Acting ability aside, you have to admire Madonna's tenacity when it comes to putting herself time and again in front of the lens, raw and intrepid -- as if she's never heard of seriously bad flicks such as "Body of Evidence," "Who's That Girl" and "Shanghai Express." The list goes on and on.
"Next Best Thing" So this Friday finds the M One going at it all over again with "The Next Best Thing" (opening nationwide). In her continual quest to prove that she's a legit screen actress, Madonna tackles the role of a straight woman who forms an alternative household with her gay pal (played by her real-life gay pal Rupert Everett) and their son, whom they conceived on a night of drunken stupor.
The idea of a gay man living with a straight woman living with their kid may have been intriguing (or even provocative) a couple years back. But given the primetiming of similarly themed offerings such as "The Object of My Affection" and TV's "Will & Grace," the whole thing's looking a little played out. Maybe that's why for a twist, the "Next Best Thing" powers-that-be got the hardcore guy who made "Marathon Man" and "Midnight Cowboy," (John Schlesinger), to direct. (Take that, Will and You-Know-Who.)
Also of note with this release: the electronica'd-out, streamlined three-and-a-half-minute version of Don McLean's eight-and-a-half-minute opus "American Pie," which the pop queen specially reworked for the film. Like the notion for the flick, the idea to cover the anthem was originally Everett's (who also sings backup on the track).
-- Speaking of people (and/or things) with a history of duds, the folks at Destination Films are probably hoping that "Drowning Mona" (opening nationwide Friday) will rescue them from, well, drowning. For those who tend to remember film names rather than studios, Destination is the wannabe major studio that put out pointed duds such as the horrid "Bats" and the haphazard (although commercially successful) "Eye of the Beholder."
"Drowning Mona" -- a wacky flick about the unsolved death of a woman who crashed her Yugo down a river -- does have, in its favor, one helluva ensemble cast. (But then again, so did "Eye of the Beholder" with Ashley Judd and Ewan McGregor.) Bette Midler plays the corpse, Danny DeVito the sheriff, and everyone else, including Neve Campbell, Jamie Lee Curtis and Casey Affleck, plays the suspects.
-- Also opening wide Friday is "What Planet Are You From?" starring HBO's king of comedy Garry Shandling and the resurgent Annette Bening. And if you're wondering where the heck this film came from -- well, so did we. (It's certainly not getting a lot of publicity for a flick co-starring a current Oscar nominee in Bening.)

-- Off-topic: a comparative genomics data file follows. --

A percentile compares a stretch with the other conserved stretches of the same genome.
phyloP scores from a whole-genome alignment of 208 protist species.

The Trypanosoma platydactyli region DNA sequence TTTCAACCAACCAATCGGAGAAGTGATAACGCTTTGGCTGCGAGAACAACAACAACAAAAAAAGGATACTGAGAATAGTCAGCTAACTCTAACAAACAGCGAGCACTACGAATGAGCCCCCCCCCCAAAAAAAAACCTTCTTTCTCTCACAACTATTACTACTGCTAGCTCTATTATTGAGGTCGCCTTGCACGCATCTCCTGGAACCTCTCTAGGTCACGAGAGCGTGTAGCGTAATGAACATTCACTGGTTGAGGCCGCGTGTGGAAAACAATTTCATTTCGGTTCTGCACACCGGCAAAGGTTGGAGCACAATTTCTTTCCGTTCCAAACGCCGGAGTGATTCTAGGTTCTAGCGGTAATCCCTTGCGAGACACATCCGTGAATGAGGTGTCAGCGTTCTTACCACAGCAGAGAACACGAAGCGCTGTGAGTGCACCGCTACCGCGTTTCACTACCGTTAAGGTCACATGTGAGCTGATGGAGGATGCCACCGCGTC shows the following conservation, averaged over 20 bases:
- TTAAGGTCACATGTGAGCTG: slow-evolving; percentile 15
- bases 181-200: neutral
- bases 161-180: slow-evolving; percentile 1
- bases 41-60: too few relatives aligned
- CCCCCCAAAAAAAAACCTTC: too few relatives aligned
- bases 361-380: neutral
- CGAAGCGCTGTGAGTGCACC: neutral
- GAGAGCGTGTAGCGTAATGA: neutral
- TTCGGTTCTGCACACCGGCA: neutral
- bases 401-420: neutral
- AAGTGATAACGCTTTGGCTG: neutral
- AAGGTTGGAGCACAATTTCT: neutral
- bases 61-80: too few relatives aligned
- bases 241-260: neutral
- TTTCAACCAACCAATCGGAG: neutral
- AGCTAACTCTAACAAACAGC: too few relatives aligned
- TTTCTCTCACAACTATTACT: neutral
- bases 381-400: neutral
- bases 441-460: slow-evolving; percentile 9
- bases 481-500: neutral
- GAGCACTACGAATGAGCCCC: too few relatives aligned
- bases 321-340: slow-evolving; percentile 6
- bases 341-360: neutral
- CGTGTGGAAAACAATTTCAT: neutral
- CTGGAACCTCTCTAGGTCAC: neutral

Co-scripted by Shandling (his first feature effort) and based on a story by Michael Leeson (the same guy who wrote the novel "The Battle of the Roses," which spawned the movie of the same name), "What Planet ..." is a battle-of-the-sexes story with an E.T. motif. In it, Shandling portrays an alien (the space kind) who travels to Earth on a mission to shag woman earthlings, one of whom is played by Bening.
A slew of talents including John Goodman and Greg Kinnear co-star. The director is Mike Nichols, whom we're told did a little thing called "The Graduate" some years back.
In other releases:
-- Opening wide Wednesday is the action-comedy "3 Strikes." Written, directed and starring DJ Pooh (who co-penned "Friday" and "Next Friday"), the film follows a sprung-from-prison young man.
-- Career indie filmmaker Jim Jarmusch ("Night on Earth," "Stranger Than Paradise") is back this week with the genre-blurring "Ghost Dog: The Way of the Samurai" (opening Friday in New York City). The flick, which premiered at the 1999 Cannes Film Festival to mixed reviews, stars Forest Whitaker as a hit man working for a mob family. Blending elements from three subcultures: hip-hop, the Mafia and the ancient Japanese code of the samurai, Jarmusch's latest offering is (get this) supposedly his most mainstream and accessible work to date. Word even has it that the usually indie-minded director is consciously trying to do a crossover with "Ghost Dog." Of course, John Frankenheimer already explored the connection between assassinhood and samurai ethics in "Ronin" and French-noir director Jean-Pierre Melville did the same with the ultra-sleek "Le Samourai" in 1967, but we'll give Jarmusch this much: The hip-hop angle is truly unique. Not to mention sort of weird.
-- Films bowing in limited release include the French drama "The Little Thief" (opening Wednesday) and "Homo Sapiens 1900" (opening Friday, New York only), a doc that examines the history of eugenics.
-- Spurned Oscar hopeful "Agnes Brown" (zero nominations) is going into expanded release Friday. It's about a bereaved widow (played by Anjelica Houston, who also directs) toughing life out with her seven children in 1967 Ireland. The film got a hurried one-week release in New York and Los Angeles back in December to qualify for Academy Award balloting. A lot of good that did.
Other films slated to go into expanded release include: "Beautiful People," "A Girl Called Rose Marie," "Mifune," "My Dog Skip" and still-alive Oscar hopeful "Tumbleweeds."